Over a day of silence after Cornell students became the subject of online doxxing, Vice President for Student and Campus Life Ryan Lombardi wrote a message condemning the backlash.
On Thursday, the Young America’s Foundation — on the heels of a report by the Washington Free Beacon earlier this week — highlighted three individuals in the Cornell Student Assembly in a story that offered commentary alongside audio from the Nov. 19 disarmament vote that roiled campus. The YAF used racist language and stereotypes, and singled out only Cat Huang ’21, Moriah Adeghe ’21 and Uche Chukwukere ’21, all of whom are members of marginalized groups. Huang is of Taiwanese descent, and Adeghe and Chukwukere are both Black.
Over the course of Thursday evening and into Friday — the first two days of a finals season devoid of a study period — Adeghe and Huang shared in-depth Instagram posts, showing the racism, xenophobia, homophobia and misogyny in the hate speech they received in a barrage of messages and comments online.
“I condemn these comments in the strongest possible terms, and hope that every Cornellian will stand firm against them,” Lombardi wrote. The vice president’s statement came after calls on social media from hordes of students, ranging from student organizations like the Cornell Abolitionist Revolutionary Society and the S.A. Black Caucus along with the three student leaders themselves.
“Throughout the course of this debate, many passionate and personal feelings were shared. Strong perspectives on all sides of the issue emerged,” Lombardi wrote Friday, alluding to the recently-passed resolution on disarmament that prompted a rally, social media campaigns and petitions to recall representatives. “The intensity of feelings led the dialogue to devolve into an unproductive, and at times, disrespectful space.”
Lombardi added that the resulting escalation to the national stage had generated comments “rife with racism and misogyny, among other deplorable forms of attempted degradation.”
Since the publishing of the YAF report, the three students have been bombarded with an overwhelming influx of violent messages and slurs from right-wing accounts.
“I’ve been called everything from a bitch, to aggressive, to violent, by strangers on the internet for speaking up against the violence that police officers often incite against Black people and calling for my own campus police to not have arms when they interact with students,” Adeghe posted on social media Friday morning.
“These attacks are persistent and will continue,” Huang wrote in a statement to The Sun. “They’ve spilled over from instagram and twitter to my email accounts,” she continued, calling it “absolutely terrifying.”
Cornell Republicans, a student organization, retweeted the YAF posts Thursday, prompting preliminary backlash. Frustration ballooned when screenshots showed Weston Barker ’21, the president of the campus group, and other members celebrating the posts in a group chat.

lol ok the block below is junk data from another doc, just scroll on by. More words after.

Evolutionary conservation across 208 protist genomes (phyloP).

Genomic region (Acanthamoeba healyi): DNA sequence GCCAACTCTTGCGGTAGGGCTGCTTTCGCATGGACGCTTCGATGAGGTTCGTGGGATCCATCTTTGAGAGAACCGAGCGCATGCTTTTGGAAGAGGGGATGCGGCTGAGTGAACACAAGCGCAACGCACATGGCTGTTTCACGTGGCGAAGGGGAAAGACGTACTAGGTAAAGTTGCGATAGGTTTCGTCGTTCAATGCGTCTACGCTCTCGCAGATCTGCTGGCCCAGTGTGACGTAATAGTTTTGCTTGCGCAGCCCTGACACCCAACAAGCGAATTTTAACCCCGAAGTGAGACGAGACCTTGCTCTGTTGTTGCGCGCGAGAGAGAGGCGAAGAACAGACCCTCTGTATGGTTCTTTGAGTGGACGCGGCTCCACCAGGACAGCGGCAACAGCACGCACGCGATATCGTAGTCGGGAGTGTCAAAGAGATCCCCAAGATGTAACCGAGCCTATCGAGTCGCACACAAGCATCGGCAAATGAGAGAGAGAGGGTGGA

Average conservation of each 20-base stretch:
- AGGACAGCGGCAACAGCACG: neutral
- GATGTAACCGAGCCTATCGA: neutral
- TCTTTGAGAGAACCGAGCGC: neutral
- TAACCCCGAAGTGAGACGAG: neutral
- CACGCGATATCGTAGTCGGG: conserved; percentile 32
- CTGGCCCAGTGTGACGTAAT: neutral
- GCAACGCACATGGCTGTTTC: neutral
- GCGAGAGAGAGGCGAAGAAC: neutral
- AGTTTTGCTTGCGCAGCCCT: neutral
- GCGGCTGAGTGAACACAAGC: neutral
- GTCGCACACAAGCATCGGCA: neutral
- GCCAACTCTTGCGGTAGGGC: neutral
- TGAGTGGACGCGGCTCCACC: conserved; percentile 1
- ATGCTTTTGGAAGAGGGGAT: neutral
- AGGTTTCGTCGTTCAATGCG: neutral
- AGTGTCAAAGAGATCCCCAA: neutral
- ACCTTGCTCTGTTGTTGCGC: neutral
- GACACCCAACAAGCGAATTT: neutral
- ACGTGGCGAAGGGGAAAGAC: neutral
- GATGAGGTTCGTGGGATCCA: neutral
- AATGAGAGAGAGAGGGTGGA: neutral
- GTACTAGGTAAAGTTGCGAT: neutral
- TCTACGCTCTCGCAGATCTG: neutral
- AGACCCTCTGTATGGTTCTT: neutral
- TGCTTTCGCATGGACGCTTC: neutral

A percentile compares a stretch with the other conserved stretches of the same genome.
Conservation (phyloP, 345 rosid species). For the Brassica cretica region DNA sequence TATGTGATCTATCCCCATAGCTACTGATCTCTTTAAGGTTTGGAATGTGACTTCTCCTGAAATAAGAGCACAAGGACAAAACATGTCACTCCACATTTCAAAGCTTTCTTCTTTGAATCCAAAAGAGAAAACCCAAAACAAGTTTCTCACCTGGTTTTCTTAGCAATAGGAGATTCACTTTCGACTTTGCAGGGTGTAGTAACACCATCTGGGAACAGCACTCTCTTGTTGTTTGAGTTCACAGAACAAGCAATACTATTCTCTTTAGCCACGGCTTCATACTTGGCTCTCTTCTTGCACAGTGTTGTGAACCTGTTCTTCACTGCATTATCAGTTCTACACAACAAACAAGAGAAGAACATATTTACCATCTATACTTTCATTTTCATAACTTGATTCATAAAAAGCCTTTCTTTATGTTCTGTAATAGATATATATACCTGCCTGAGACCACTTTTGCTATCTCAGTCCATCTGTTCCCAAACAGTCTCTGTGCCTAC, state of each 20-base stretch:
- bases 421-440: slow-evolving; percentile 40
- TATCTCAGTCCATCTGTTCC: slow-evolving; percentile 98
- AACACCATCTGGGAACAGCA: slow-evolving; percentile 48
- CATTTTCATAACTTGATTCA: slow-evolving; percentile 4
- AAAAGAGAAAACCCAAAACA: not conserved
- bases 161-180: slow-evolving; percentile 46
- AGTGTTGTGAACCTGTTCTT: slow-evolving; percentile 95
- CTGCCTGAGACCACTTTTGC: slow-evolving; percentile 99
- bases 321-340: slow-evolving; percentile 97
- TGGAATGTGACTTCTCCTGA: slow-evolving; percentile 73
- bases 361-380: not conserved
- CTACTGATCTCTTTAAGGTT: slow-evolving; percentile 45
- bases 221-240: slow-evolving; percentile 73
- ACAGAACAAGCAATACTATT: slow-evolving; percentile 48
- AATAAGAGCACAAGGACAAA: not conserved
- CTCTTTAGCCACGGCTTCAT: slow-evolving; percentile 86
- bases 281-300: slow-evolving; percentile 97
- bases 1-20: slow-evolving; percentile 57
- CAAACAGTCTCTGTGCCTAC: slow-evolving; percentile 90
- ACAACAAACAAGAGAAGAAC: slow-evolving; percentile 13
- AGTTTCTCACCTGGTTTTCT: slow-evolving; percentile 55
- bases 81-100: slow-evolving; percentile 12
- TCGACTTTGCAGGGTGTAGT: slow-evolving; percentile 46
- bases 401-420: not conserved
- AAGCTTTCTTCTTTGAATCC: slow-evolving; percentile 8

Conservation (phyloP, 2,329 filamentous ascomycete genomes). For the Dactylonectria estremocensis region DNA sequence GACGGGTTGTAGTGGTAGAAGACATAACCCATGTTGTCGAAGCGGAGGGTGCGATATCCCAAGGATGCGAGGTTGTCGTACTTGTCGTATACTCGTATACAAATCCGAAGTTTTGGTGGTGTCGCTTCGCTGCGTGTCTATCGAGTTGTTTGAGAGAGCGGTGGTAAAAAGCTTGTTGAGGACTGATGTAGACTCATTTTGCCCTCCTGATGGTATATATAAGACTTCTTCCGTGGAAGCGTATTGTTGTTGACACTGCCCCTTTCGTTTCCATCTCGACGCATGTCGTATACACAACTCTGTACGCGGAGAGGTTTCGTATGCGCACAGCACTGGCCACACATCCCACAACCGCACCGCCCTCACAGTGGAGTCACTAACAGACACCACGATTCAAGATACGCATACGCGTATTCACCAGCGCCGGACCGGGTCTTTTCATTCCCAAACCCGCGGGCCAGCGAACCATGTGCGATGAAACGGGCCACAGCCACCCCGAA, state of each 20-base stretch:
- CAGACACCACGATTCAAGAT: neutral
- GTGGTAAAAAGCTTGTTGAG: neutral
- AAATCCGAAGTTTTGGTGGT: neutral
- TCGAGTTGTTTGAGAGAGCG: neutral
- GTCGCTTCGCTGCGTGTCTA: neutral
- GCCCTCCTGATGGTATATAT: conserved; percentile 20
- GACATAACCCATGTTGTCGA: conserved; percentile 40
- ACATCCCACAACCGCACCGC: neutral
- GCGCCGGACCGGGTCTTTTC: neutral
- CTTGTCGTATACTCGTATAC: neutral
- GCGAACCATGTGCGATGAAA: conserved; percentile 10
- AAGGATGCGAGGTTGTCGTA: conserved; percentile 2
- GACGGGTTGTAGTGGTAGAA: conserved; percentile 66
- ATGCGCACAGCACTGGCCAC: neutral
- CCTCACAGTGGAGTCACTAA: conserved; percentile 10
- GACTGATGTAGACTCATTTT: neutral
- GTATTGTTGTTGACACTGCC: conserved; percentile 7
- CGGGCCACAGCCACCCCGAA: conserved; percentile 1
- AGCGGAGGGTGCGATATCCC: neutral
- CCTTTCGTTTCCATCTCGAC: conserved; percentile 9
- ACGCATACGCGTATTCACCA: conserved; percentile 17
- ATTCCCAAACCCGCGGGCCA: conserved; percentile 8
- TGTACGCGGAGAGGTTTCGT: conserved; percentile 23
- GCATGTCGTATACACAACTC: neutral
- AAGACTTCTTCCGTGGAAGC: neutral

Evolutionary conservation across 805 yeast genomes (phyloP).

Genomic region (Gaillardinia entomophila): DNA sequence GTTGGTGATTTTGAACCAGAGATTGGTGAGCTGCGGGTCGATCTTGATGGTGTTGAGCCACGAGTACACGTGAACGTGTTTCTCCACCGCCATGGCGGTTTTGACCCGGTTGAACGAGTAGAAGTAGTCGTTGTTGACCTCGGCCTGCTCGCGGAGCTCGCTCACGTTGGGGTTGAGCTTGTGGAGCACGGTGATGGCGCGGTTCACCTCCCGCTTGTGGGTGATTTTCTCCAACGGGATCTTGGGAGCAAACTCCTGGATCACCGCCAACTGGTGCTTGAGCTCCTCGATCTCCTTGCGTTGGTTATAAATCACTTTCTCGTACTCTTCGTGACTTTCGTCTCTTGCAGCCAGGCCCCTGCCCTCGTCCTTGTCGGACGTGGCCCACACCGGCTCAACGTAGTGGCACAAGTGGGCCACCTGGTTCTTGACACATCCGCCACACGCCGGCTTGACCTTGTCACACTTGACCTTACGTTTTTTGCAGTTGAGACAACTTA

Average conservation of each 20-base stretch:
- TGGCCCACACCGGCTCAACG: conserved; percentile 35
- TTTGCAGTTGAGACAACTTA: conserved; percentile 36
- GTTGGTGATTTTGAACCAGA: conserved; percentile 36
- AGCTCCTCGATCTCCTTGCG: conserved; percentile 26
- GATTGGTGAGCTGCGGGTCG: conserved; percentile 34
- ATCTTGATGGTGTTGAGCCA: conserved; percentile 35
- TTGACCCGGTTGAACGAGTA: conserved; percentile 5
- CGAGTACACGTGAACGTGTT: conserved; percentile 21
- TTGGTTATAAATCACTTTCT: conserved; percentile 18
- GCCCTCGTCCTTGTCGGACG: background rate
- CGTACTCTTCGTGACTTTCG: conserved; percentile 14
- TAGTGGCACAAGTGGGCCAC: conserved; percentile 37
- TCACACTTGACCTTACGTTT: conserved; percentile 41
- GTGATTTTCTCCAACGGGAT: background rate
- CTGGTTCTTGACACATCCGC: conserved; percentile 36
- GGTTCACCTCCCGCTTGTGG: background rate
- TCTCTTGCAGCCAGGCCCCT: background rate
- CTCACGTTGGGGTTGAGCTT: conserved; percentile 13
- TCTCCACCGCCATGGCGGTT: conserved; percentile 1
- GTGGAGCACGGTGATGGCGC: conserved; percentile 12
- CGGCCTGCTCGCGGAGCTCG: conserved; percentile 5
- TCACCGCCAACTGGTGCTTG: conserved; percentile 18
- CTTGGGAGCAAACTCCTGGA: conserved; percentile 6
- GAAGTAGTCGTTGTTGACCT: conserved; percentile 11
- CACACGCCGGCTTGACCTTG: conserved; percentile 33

“Thankfully, I think this situation is one where they will be too busy defending themselves from a national tsunami to substantively attack our organization,” Barker wrote to a Cornell Republicans group chat Thursday, adding that the members were “reaping what they’ve sown.”
Earlier this week, Barker commented to the Washington Free Beacon for a Dec. 15 story about the assembly’s actions. Barker called the proponents of CUPD disarmament “career harassers,” saying they “continue to use fear, defamation, and their social status to put down any form of dissent.”
“When those tools fail, they will go to any lengths to achieve their ideologically singular Cornell, without any regard for statute, bylaws, or morality,” he said to the Free Beacon.
On Friday, Barker told The Sun he “unequivocally” condemned the ensuing harassment, calling it “entirely heinous.” He also said his group chat comments were not encouraging the harassment of his peers and that he had no knowledge they would result from YAF’s coverage.
Barker clarified that the Free Beacon reached out to him, and that, as far as he knew, no member of the Cornell Republicans had pitched the story to YAF. The Cornell Republicans executive board made the decision to retweet YAF’s post as “news coverage” of past weeks’ events and publicly available S.A. meeting minutes, Barker said.
The report itself attributed information to an unnamed source on the S.A.; Huang said she spoke to all members and all disputed speaking to the YAF for the article. The story spliced quotes and audio from Huang, Adeghe and Chukwukere, with the author saying Chukwukere “goes full SJW, attacking a student,” and calling them “tyrants-in-training.” It quickly garnered traction in conservative circles, with Ben Shapiro and former Wisconsin Gov. Scott Walker tweeting the story.
This entire story at @Cornell exposes what is wrong at colleges across the country. America is under siege – on campus and in culture.— Scott Walker (@ScottWalker) December 17, 2020
We MUST fight back. We must persist for freedom! 🇺🇸 https://t.co/NLOAEJtYsE
This attention catalyzed the rush of online hate messages, which Lombardi — and many students — then condemned. Adeghe and Huang acknowledged the good intent of the email and the show of public support, but Adeghe pointed out that it can’t change much now, especially as many of the comments are coming from people outside Cornell.
“The rhetoric used by YAF and by the Cornell Republicans was violent and the consequences of their actions are not negligible,” Adeghe wrote in social media posts.
“[Their] opinions were in support of this article, which was the reason we were getting harassed,” Adeghe told The Sun on Friday. “Even if you say, ‘I wasn’t responsible,’ the fact that you agree at all means that you are supporting our harassment.”